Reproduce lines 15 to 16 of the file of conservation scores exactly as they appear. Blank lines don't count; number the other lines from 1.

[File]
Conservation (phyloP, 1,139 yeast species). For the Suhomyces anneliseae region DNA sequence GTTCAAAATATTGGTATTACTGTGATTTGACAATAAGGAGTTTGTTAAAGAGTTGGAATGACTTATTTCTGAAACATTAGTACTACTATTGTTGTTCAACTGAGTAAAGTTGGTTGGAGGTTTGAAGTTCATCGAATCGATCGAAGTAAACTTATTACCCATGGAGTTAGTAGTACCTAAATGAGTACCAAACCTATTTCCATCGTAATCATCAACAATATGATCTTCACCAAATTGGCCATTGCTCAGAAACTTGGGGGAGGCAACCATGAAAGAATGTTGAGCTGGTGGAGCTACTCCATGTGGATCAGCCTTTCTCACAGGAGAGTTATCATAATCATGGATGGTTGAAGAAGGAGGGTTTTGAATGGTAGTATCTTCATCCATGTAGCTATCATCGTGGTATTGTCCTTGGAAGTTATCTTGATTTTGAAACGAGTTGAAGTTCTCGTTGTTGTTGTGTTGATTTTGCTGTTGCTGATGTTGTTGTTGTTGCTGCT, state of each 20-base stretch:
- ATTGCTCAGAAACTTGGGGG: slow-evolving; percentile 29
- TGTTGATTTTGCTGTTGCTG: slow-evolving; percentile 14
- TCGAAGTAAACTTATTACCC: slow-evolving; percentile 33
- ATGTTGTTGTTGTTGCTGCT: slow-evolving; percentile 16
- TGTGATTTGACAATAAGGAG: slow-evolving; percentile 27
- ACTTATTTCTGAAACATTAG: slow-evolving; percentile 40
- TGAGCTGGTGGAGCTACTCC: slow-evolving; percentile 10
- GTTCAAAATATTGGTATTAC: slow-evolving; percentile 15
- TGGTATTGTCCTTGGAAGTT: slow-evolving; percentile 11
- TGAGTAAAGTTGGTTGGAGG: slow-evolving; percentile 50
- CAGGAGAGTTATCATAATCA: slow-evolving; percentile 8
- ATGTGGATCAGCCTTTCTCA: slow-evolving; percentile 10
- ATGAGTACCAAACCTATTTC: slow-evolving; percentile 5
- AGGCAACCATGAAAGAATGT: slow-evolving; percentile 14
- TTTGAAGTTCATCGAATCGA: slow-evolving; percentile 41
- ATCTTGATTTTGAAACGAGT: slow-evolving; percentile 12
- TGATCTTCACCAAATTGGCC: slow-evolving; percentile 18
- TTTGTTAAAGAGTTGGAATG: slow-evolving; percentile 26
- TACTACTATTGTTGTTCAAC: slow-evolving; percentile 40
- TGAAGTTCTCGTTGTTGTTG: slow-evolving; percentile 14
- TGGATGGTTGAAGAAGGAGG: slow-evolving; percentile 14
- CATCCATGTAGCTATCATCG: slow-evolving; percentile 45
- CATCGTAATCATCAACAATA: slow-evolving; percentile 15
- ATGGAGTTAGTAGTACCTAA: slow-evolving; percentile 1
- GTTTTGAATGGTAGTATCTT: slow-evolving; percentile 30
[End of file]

- AGGCAACCATGAAAGAATGT: slow-evolving; percentile 14
- TTTGAAGTTCATCGAATCGA: slow-evolving; percentile 41